Like others, I am finding this all very hard now.

Illte Tue 14-Jul-20 13:58:36

I saw one member of the family in the garden for half an hour about three weeks ago. Two days later they tested positive for Covid.

It gave me a jolt.

A friends daughter visited grandma. The next day the daughter visited my friend. The day after the other daughter visited my friend. They and their families have all tested positive now. That's nine people we know of from one spreader.

The easing has made people think its on the way out. My son works in a hospital. Admissions are rising.

My family has decided we don't need to meet up. None of us feel desperate enough to take the risk.

janeainsworth Tue 14-Jul-20 14:40:31

Luckygirl Given what you’ve said about how much your GC are mixing with other children, and the fact that they’re at school, makes me think you’re not being overcautious.

My DD & GC are coming to stay for a week in August, but SiL and DD are both working from home, and GC haven’t been back at school, and they are being extremely careful.

I think we’re at the point where everyone has to assess their own risk and decide for themselves. If you live in an area where there are very few cases, it’s different from if you were in the middle of a hotspot, for example. Or if you’re particularly vulnerable for some reason.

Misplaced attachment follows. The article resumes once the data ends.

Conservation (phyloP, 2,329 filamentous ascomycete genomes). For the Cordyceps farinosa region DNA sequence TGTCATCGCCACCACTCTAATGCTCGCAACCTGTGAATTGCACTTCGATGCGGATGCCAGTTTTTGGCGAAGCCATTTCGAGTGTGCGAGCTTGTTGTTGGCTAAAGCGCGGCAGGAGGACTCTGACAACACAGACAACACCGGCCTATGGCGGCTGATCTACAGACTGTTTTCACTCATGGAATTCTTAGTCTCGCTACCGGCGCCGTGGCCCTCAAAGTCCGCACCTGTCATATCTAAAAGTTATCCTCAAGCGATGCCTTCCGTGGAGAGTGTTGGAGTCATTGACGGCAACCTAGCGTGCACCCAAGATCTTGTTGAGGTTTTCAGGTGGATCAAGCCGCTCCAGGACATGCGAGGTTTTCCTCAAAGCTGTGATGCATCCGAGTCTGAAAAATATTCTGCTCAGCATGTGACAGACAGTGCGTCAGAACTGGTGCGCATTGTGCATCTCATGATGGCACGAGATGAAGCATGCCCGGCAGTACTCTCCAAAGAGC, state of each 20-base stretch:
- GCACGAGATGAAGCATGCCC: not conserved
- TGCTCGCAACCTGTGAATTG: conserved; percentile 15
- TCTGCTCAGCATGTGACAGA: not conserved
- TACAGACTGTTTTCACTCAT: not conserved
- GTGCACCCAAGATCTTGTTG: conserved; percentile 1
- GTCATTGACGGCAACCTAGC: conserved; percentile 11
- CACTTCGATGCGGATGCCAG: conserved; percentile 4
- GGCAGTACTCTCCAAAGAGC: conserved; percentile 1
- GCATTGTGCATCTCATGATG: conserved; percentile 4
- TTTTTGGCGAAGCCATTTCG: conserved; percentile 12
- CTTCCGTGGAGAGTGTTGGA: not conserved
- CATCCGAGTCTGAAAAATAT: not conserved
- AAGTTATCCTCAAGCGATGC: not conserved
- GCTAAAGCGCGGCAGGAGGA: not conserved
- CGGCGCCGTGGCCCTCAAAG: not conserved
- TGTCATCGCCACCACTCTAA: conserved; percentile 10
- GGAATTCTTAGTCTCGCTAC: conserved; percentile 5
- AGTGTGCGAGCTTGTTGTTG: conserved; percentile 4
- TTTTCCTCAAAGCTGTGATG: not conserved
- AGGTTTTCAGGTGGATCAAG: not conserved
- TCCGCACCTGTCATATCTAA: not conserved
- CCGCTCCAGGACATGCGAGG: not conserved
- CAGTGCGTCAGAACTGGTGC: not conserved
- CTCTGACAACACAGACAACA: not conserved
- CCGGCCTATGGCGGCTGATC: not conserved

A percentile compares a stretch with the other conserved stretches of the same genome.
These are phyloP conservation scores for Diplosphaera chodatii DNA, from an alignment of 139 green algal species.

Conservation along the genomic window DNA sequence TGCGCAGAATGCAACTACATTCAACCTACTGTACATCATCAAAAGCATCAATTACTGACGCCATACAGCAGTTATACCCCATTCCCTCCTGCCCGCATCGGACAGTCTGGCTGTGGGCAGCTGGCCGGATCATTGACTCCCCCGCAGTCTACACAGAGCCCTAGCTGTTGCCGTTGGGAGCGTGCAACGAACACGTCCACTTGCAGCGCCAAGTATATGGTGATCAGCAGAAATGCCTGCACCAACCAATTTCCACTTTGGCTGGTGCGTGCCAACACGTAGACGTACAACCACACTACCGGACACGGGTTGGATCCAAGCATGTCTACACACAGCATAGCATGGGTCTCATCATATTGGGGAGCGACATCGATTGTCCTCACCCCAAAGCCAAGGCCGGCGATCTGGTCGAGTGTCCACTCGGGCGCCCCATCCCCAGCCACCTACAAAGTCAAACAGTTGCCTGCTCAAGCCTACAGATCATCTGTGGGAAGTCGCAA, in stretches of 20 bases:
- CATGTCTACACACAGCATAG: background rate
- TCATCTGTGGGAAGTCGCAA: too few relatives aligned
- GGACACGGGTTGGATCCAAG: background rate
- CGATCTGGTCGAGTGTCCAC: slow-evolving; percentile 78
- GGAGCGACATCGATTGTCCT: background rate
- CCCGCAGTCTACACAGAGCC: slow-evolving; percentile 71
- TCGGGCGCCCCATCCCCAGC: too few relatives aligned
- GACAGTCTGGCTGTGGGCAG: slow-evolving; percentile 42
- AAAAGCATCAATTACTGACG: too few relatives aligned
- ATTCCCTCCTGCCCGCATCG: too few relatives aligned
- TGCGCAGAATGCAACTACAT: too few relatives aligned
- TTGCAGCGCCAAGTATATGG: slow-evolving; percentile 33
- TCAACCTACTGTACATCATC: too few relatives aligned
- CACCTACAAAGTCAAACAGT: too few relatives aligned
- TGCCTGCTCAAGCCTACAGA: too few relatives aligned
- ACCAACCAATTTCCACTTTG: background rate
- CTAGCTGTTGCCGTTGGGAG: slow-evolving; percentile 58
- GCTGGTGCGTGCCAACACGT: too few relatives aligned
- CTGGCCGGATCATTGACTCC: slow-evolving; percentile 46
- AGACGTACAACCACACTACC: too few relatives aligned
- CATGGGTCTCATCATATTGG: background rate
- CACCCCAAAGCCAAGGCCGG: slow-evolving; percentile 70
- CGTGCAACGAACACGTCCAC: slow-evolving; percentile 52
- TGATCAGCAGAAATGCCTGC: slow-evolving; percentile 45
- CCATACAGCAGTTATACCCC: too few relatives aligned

The offer of doing childcare for them must be very tempting, but it’s something you should only do if you’re comfortable with the idea.

Kate1949 Tue 14-Jul-20 14:56:03

It's difficult to find a balance. We haven't visited a shop since the beginning of March. We've seen family in gardens. DD and SIL have come into the house twice. We did venture to our local pub. They had a desk at the door, took our details, a hand sanitising machine that we didn't have to touch. We just held our hands underneath it and it dispensed sanitiser. The tables were two metres apart, there was a one way system. We ordered on the app. Pretty good really. We felt better for it.

BlueBelle Tue 14-Jul-20 15:17:09

For me you are being over cautious but that’s for me and the area I live in so only you can decide what’s right for you
If you live in an low risk area I would certainly be meeting the grandkids and playing with them I meet my family who are all working and out and about and I m at work meeting customers again but I don’t feel unsafe as things are set up to protect us as much as possible